As hospice and palliative care matures as a field, we will naturally face growing pains, which can be traumatic for the patients and families who fall through our cracks. In this 3-part series on Changing the Narrative Around “Bad Deaths”, I’ll look at some of the issues, how we can respond, and how professionals and lay persons can all work to make a difference.
Part 2–The Challenge of a Growing Field
As hospice and palliative care grows as a professional field, we face the same growing pains and challenges of any other industry in its relatively early years:
Our systems scramble to keep up with our growing companies
Our regulations become insanely time-consuming to keep up with
As big fish swallow up little fish and the industry becomes increasingly corporate we get the advantage of huge well-oiled machines with resources and systems along with the challenge of figuring out how to keep creativity, personalized and hands-on care, and the mom-and-pop family feel that keeps the hospice heart in our agencies.
It’s a natural part of the developmental process faced by any field. But since we only have one chance to get a person’s death right, and there are no do-overs, every moment of our imperfection has effects that linger long after the last clinical note has been written and funeral reception casserole dish has been washed and returned.
So, what do we do?
In my early career in child and family therapy and in my trauma counseling work, we’re trained to help persons manage their nightmares. When they wake from one, we teach them to decide as quickly as possible how they wish the story had ended, instead. For instance, instead of catching them, the monster chasing them turns into a cute puppy and they sit down and play with it.
They visualize what they wanted to happen and claim that new story rather than perseverate on the nightmare and wear that grove even more deeply into their brains.
Re-storying as a way of creating new meaning is a powerful tool in therapy and also in working with grief. Meaning-making can be one way we way of transforming the proverbial lemons into something life-giving, not to deny what happened or try to pretty it up, but to not allow the tragic be the end of the story.
A woman whose son drowned in a lake now devotes her life to raising awareness about the high rates of deaths in dark waters and the need for life jackets.
Adult children of parents who die of dementia become some of our most fierce and effective advocates for research and higher-quality care.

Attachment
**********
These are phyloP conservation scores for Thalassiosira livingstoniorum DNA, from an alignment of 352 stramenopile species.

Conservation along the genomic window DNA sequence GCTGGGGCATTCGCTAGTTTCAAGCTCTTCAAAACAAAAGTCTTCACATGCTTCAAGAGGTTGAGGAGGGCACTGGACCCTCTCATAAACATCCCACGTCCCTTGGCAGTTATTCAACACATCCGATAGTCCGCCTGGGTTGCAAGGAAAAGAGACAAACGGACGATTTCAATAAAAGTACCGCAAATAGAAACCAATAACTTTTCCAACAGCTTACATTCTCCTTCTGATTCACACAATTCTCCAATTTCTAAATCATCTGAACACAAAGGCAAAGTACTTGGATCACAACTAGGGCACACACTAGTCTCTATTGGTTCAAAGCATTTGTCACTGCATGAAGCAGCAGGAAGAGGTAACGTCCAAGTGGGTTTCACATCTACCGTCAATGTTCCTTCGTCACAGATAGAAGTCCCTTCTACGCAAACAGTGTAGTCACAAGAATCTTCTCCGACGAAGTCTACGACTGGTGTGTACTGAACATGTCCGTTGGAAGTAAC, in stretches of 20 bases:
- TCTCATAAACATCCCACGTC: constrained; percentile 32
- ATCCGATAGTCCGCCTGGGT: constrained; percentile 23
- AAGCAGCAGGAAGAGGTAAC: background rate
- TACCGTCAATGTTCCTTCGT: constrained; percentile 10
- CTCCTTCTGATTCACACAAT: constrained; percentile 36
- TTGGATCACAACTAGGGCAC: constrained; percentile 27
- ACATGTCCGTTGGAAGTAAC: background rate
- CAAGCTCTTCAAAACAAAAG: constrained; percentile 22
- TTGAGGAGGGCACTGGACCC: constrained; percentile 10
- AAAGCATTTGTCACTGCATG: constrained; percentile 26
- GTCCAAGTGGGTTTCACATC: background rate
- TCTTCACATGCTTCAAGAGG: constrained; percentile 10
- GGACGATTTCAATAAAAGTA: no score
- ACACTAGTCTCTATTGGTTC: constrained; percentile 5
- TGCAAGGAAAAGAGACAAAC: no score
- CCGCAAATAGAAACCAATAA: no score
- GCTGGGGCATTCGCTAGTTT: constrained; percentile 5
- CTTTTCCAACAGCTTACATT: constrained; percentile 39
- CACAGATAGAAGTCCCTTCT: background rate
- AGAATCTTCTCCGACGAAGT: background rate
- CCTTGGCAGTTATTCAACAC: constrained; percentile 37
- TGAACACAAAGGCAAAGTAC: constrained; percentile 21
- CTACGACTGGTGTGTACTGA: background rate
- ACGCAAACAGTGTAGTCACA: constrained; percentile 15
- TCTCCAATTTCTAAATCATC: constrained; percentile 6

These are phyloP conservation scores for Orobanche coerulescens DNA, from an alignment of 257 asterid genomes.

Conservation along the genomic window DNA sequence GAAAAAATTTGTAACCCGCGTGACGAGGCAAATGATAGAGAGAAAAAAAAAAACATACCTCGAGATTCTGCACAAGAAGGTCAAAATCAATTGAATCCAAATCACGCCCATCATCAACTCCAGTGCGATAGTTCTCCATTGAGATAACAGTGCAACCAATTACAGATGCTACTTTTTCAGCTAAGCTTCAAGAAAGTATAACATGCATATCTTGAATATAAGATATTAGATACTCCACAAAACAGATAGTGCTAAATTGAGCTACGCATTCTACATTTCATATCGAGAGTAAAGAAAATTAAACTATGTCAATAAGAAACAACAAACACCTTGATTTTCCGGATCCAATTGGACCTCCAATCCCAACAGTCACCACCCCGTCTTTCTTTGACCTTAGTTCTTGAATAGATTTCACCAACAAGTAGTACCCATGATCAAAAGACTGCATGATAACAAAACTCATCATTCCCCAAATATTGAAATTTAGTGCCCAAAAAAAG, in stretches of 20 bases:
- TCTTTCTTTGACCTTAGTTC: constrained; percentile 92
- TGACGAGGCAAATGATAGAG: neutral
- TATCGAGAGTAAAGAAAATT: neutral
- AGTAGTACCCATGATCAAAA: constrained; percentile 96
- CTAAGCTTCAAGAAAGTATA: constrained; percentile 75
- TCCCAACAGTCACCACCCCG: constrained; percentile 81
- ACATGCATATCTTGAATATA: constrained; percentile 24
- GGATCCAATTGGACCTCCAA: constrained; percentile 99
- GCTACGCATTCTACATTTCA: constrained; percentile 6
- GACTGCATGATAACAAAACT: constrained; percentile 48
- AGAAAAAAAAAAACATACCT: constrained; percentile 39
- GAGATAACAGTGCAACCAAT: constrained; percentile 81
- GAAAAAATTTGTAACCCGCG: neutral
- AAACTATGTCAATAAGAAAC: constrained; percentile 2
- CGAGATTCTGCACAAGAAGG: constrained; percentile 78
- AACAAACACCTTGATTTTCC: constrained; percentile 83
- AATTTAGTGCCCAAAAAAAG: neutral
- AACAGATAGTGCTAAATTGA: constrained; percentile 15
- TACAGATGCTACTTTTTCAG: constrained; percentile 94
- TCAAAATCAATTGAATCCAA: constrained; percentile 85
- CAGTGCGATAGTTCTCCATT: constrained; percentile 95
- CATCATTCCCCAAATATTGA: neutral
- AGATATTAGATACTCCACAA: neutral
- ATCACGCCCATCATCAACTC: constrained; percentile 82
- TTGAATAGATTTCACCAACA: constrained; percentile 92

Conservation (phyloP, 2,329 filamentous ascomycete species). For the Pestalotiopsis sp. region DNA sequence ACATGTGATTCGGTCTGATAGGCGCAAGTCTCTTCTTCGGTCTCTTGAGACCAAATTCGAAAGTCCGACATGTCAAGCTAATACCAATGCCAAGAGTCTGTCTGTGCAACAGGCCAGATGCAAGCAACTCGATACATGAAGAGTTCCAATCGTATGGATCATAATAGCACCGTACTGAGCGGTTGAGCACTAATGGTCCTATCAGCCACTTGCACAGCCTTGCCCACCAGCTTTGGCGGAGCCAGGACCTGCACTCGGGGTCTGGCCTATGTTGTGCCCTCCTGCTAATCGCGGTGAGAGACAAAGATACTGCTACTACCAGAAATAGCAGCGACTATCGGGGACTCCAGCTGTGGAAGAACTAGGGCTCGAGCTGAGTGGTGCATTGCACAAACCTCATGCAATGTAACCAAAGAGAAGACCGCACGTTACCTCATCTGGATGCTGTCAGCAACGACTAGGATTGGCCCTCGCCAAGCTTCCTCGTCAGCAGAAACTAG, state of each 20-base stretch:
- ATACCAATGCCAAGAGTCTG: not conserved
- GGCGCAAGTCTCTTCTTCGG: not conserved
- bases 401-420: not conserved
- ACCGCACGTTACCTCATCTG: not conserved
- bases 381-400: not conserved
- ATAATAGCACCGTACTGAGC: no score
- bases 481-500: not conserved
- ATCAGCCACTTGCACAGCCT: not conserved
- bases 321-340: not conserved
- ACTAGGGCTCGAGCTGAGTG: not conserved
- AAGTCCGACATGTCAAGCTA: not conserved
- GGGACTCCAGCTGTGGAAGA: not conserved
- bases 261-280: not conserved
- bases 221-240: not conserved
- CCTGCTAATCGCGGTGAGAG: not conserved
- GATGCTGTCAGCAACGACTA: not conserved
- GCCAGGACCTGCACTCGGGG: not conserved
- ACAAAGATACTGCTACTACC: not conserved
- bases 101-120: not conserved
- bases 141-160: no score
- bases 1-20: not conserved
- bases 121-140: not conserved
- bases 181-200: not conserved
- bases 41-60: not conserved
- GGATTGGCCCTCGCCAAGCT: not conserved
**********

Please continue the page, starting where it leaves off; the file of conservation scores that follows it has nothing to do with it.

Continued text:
My own devotion to organ donation only increased when my sister-in-law’s heart saved another young mother of small children, around my niece and nephew’s age.
We can make a tremendous difference if we push for greater education about end of life care in medical and nursing schools, social work programs, seminaries, and nurse aid training. We can demand that legislation support rather than inhibit quality medical care and palliative support.
I’ve written before that Boomers, as the most highly educated, empowered, and well-resourced consumer cohort ever to enter end of life care for their parents or themselves, by their sheer numbers, will force us to get it right. There are numerous ways all of us can help that happen.
Dr. Ira Byock wrote a great opinion piece a couple of years ago in The New York Times that speaks to this very issue. It’s a great read about getting pissed and refusing to take it anymore by doing something about it!
We can accuse and blame, we can get defensive and make excuses, or we can use our energy of frustration and anger to make things better.
In next week’s post, I’ll share a list of ways you can take action and resources you can engage with to help make a difference in your life and in the industry as a whole. Together, we CAN make things different.
For what it’s worth.
Rev. Carla Cheatham, MA, MDiv, PhD, TRT has served hospices as a chaplain and bereavement coordinator. She’s the Section Leader for the Spiritual Caregivers Section of the National Hospice and Palliative Care Organization and an adjunct professor at the Seminary of the Southwest. Through her Carla Cheatham Consulting Group, Carla provides training and consulting for professional caregivers nationwide. She is the author of Hospice Whispers: Stories of Life and its companion volume, Sharing Our Stories: A Hospice Whispers Grief Support Workbook. Her next book, On Showing Up with Suffering: Others’ and Our Own, is set to publish in 2017.